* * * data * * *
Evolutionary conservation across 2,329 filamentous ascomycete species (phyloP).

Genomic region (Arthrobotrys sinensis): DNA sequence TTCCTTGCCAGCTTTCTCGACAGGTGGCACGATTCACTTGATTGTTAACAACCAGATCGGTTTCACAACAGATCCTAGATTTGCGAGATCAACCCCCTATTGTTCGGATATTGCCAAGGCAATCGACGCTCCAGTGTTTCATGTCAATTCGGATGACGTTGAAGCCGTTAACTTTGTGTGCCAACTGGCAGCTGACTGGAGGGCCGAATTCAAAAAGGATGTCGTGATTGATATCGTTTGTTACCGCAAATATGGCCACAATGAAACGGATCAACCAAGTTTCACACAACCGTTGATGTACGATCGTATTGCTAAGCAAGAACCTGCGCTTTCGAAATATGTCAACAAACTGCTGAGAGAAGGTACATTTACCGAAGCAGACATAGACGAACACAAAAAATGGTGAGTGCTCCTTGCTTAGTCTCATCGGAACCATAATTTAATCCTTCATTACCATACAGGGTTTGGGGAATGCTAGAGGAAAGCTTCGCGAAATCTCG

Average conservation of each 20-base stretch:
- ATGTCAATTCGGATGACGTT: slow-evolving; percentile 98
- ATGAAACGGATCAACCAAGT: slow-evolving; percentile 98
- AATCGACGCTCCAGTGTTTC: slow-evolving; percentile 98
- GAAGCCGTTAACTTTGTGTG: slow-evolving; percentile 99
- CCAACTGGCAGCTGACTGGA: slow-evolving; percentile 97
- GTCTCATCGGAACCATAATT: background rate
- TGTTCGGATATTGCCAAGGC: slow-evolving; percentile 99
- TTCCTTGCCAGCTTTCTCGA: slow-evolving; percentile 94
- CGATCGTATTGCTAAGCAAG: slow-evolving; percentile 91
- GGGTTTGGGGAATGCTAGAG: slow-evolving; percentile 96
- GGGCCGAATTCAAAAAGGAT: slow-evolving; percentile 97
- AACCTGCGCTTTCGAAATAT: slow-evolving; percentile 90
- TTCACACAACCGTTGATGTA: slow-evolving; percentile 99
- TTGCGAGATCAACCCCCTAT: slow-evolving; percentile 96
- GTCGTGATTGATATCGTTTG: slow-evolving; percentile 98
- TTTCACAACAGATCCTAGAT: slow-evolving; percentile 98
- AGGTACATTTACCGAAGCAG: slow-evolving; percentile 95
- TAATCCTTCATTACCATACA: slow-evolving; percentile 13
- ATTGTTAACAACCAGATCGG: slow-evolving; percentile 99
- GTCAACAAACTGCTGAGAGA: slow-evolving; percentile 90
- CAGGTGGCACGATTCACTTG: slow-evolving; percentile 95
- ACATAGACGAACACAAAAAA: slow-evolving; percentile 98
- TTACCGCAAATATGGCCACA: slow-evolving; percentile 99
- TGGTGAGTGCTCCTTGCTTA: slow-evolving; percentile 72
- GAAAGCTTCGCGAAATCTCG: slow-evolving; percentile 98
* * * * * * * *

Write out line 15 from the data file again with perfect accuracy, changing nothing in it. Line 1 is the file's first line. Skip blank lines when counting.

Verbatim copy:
- AACCTGCGCTTTCGAAATAT: slow-evolving; percentile 90